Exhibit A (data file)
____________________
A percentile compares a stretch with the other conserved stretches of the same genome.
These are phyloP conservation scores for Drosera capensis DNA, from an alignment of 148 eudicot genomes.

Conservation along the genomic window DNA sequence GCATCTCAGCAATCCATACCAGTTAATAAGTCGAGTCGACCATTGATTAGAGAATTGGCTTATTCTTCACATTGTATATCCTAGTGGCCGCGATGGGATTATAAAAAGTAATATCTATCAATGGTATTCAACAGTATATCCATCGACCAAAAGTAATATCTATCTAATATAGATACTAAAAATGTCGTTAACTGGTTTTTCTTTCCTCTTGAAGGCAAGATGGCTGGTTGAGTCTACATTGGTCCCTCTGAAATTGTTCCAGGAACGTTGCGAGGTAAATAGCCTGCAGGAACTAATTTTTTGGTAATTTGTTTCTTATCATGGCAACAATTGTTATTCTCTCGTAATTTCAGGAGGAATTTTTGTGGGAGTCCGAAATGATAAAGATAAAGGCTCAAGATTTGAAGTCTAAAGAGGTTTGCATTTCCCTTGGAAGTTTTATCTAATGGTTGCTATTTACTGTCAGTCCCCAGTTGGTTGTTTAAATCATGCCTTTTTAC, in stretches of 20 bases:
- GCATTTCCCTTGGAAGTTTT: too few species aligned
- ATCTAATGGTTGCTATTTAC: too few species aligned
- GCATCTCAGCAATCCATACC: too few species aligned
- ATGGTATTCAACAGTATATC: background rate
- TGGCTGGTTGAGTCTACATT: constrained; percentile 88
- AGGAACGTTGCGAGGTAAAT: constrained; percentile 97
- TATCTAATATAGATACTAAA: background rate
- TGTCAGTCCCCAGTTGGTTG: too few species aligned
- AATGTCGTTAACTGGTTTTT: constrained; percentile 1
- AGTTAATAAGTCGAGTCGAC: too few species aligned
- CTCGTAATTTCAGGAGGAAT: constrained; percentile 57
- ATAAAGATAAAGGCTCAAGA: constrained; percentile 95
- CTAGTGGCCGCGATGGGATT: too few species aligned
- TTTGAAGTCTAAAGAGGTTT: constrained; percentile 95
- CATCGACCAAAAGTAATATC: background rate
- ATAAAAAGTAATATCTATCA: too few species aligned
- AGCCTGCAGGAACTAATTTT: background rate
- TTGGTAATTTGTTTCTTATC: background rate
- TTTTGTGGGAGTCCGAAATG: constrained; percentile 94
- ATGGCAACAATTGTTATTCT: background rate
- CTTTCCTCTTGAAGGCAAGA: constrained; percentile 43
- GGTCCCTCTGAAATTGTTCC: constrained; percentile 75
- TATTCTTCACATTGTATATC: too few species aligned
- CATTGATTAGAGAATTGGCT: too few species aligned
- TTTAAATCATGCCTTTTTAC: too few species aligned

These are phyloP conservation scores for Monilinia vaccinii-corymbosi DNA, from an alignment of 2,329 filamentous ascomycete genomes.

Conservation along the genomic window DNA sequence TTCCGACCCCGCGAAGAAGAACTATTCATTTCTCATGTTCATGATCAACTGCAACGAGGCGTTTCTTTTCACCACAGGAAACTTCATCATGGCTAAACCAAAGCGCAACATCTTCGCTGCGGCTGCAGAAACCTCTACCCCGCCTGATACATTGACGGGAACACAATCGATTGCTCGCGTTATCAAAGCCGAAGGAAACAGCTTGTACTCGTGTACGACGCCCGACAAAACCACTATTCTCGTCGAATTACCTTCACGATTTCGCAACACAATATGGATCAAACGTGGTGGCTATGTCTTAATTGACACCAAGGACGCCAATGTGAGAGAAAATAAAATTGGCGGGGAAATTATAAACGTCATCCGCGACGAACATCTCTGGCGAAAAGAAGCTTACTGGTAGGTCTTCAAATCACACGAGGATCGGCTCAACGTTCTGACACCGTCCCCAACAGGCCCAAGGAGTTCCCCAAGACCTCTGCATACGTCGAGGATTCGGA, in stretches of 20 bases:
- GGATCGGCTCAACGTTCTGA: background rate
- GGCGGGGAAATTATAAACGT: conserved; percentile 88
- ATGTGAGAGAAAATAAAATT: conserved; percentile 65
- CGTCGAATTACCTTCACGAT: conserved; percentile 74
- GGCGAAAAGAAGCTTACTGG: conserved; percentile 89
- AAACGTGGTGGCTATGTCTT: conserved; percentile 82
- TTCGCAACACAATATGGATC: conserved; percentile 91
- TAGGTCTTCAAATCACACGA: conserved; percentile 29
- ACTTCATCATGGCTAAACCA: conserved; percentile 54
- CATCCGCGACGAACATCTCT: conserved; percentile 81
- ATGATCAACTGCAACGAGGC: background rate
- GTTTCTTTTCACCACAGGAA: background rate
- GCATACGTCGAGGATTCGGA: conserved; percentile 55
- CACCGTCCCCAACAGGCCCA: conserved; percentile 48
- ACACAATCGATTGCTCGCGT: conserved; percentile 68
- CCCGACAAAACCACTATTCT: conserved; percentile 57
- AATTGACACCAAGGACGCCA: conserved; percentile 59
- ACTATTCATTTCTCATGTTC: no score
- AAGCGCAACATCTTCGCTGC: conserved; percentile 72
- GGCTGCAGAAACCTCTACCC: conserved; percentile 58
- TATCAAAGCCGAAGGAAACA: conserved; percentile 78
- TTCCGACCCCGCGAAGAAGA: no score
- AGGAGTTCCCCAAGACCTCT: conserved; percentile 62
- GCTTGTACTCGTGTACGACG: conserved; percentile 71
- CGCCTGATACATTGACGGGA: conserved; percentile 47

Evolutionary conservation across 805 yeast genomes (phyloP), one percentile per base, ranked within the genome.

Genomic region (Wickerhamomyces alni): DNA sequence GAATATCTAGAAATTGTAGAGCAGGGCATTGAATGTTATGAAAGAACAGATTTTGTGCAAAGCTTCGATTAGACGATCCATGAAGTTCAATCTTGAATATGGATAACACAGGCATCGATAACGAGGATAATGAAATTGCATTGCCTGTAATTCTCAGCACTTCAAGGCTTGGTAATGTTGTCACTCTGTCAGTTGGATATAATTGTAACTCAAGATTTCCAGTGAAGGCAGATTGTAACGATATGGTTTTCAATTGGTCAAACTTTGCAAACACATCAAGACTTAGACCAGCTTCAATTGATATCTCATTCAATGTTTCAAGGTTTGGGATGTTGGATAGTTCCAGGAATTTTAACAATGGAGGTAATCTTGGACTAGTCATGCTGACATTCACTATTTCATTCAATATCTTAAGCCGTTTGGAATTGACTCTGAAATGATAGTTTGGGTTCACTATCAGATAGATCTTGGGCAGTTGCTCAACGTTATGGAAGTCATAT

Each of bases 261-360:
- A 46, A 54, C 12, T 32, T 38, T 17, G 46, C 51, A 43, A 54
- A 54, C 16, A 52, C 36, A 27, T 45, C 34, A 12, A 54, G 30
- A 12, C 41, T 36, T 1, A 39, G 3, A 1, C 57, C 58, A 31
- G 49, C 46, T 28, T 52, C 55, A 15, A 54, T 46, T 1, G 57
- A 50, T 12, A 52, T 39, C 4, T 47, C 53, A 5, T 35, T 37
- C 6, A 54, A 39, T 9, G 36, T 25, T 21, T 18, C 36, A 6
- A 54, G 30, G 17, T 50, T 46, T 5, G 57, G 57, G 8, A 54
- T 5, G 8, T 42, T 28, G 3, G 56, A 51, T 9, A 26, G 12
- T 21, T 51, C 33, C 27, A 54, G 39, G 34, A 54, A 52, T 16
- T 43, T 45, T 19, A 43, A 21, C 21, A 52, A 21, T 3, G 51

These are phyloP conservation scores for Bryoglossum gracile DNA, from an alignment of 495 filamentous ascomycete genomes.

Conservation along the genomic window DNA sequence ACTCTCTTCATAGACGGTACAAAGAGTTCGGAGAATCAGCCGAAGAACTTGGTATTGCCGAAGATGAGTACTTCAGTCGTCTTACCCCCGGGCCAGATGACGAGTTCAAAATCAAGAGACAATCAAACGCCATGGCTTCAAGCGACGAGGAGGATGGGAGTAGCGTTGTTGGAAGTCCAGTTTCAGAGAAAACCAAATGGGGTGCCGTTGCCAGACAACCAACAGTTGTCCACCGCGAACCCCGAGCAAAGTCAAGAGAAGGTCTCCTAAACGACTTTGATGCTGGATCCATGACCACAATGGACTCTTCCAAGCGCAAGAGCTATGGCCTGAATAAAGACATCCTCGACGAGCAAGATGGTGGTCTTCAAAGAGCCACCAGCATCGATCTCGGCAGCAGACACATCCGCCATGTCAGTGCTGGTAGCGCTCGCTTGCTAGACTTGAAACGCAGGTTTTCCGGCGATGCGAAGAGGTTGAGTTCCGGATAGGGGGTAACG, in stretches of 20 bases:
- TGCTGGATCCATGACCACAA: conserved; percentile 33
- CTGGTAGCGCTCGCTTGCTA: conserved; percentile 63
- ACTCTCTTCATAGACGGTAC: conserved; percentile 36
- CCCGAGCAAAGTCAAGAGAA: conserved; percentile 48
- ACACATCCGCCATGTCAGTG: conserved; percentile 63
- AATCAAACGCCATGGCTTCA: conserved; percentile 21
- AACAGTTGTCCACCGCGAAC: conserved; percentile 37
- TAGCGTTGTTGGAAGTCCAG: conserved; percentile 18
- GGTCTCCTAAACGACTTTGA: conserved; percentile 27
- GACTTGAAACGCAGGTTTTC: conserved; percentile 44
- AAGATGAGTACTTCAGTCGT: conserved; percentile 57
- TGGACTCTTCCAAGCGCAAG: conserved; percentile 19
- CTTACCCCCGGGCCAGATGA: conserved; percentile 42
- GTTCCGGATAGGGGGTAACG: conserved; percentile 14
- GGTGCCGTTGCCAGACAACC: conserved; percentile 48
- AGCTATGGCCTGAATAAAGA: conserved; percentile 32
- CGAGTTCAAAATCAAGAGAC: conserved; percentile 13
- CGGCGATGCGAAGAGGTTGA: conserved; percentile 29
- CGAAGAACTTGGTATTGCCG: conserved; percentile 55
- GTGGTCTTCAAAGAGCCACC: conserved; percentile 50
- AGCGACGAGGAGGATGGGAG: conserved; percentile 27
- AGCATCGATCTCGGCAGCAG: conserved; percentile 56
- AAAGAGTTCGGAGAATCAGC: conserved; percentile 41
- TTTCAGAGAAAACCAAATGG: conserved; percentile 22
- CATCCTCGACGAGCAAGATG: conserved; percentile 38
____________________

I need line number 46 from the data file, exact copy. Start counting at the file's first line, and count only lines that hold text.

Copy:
- CCCGACAAAACCACTATTCT: conserved; percentile 57